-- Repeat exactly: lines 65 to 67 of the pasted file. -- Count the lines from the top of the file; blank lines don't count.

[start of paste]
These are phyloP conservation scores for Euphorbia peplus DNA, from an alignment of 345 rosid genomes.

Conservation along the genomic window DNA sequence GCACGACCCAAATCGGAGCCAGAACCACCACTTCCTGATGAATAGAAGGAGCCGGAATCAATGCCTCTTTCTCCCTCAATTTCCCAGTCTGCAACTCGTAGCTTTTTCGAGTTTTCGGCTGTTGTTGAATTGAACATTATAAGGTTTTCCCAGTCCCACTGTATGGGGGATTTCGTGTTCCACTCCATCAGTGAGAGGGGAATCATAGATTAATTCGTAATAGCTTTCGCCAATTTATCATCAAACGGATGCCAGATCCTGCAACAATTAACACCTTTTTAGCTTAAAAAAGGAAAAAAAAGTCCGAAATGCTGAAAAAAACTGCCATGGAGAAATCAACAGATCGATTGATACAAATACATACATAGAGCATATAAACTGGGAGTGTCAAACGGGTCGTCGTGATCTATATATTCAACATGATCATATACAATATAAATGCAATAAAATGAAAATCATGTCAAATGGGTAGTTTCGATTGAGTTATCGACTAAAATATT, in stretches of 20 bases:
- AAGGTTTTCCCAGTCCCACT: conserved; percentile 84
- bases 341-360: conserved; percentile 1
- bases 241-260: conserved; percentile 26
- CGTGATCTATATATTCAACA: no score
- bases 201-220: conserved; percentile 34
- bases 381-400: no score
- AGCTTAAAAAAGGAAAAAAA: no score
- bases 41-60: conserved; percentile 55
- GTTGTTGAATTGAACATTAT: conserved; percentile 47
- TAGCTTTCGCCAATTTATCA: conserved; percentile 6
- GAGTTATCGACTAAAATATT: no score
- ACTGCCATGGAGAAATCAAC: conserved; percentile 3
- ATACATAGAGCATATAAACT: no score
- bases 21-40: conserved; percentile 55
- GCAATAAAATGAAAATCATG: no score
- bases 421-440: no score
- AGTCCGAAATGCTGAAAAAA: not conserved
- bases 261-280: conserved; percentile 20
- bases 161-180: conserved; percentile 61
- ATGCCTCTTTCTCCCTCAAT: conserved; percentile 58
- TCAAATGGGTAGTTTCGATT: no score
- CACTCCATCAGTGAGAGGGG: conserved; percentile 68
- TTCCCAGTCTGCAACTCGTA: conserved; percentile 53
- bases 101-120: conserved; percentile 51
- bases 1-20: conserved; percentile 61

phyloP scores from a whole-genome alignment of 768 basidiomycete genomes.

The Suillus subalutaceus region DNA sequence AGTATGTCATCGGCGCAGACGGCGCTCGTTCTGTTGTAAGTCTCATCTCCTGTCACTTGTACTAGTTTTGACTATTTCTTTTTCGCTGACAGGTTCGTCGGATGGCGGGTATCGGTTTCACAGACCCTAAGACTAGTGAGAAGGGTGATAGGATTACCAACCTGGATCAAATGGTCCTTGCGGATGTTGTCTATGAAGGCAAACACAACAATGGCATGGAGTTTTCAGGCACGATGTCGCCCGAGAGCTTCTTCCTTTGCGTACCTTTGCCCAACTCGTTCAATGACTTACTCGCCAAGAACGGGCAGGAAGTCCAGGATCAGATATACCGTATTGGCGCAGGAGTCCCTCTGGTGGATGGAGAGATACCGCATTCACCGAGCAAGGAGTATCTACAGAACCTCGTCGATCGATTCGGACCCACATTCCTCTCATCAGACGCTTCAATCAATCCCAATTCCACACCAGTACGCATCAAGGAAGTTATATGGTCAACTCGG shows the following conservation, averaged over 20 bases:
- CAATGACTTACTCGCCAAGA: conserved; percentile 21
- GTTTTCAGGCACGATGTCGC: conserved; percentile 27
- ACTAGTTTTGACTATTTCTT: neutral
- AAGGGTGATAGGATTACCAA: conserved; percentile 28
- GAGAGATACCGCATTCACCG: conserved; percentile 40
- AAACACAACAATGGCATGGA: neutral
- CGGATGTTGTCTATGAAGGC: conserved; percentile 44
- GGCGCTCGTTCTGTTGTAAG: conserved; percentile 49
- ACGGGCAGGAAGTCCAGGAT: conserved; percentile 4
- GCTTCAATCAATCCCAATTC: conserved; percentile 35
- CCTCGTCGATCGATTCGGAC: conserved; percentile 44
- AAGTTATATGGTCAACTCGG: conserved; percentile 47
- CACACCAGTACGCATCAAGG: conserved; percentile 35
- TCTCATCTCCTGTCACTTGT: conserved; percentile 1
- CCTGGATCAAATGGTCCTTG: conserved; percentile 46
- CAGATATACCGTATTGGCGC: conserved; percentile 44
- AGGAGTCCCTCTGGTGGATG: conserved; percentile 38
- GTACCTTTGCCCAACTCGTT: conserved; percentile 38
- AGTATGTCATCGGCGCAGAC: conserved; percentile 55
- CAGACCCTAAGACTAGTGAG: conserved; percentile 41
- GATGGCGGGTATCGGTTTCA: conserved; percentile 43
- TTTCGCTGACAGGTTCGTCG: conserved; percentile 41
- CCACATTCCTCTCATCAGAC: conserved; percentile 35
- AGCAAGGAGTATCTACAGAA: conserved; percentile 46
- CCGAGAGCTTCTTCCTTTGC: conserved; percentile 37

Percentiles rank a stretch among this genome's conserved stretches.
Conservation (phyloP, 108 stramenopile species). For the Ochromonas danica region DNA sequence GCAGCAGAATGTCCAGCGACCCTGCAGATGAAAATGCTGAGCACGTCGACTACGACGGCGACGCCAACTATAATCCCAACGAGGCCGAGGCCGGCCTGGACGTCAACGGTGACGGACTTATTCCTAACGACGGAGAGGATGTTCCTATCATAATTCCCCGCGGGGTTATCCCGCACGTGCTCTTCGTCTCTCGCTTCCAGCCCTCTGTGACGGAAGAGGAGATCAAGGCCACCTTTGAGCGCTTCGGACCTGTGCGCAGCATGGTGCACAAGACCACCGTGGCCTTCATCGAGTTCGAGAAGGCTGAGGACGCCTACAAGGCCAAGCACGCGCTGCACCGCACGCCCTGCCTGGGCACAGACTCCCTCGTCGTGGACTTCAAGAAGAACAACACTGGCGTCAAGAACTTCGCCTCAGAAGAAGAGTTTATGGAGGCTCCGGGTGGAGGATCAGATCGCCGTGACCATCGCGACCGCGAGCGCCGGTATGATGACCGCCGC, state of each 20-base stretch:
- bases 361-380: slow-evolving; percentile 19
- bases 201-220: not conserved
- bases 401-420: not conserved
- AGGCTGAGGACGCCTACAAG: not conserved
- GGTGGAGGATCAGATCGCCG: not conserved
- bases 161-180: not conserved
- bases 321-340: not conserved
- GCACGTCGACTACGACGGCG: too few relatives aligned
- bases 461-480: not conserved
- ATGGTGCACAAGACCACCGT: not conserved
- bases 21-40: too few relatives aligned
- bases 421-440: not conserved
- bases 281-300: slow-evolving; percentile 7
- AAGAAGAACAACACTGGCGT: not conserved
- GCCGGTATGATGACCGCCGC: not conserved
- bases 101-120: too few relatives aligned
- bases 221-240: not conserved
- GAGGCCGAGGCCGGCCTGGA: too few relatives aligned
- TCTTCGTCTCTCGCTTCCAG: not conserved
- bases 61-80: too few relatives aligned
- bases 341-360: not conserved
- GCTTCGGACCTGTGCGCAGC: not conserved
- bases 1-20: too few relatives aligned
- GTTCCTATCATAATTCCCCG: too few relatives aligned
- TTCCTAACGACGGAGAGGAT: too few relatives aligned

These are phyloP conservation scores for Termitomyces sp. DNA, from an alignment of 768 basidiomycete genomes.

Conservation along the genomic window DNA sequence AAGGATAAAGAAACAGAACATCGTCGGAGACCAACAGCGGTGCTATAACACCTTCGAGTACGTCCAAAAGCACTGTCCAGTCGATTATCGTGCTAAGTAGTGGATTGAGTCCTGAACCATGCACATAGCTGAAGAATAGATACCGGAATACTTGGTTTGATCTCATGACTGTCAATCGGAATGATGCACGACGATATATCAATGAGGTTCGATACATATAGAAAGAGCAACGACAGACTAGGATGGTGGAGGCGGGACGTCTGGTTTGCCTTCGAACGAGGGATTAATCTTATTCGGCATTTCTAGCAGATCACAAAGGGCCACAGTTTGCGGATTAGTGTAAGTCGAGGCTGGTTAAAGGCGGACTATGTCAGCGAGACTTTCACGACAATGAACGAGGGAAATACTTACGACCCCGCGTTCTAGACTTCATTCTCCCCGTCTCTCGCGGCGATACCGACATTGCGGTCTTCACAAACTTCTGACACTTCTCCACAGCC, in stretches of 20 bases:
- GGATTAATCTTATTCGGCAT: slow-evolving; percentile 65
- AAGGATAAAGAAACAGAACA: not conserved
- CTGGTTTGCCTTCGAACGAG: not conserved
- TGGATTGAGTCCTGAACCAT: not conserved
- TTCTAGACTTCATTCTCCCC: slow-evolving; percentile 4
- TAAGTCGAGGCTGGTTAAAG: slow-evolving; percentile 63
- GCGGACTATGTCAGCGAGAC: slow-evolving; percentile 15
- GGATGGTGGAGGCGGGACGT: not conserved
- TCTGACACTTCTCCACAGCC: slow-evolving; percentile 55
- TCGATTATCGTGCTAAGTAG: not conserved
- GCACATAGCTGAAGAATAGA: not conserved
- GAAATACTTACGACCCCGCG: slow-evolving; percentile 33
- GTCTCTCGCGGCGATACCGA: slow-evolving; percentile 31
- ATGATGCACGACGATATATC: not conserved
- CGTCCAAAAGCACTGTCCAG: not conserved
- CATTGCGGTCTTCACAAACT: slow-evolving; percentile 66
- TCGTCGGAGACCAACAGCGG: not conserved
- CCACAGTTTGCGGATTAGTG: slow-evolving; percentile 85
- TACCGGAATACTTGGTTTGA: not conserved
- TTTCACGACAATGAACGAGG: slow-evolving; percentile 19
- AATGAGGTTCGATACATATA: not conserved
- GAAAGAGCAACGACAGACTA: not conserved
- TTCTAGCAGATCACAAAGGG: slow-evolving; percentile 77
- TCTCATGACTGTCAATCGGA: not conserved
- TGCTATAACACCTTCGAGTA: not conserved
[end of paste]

- bases 461-480: not conserved
- ATGGTGCACAAGACCACCGT: not conserved
- bases 21-40: too few relatives aligned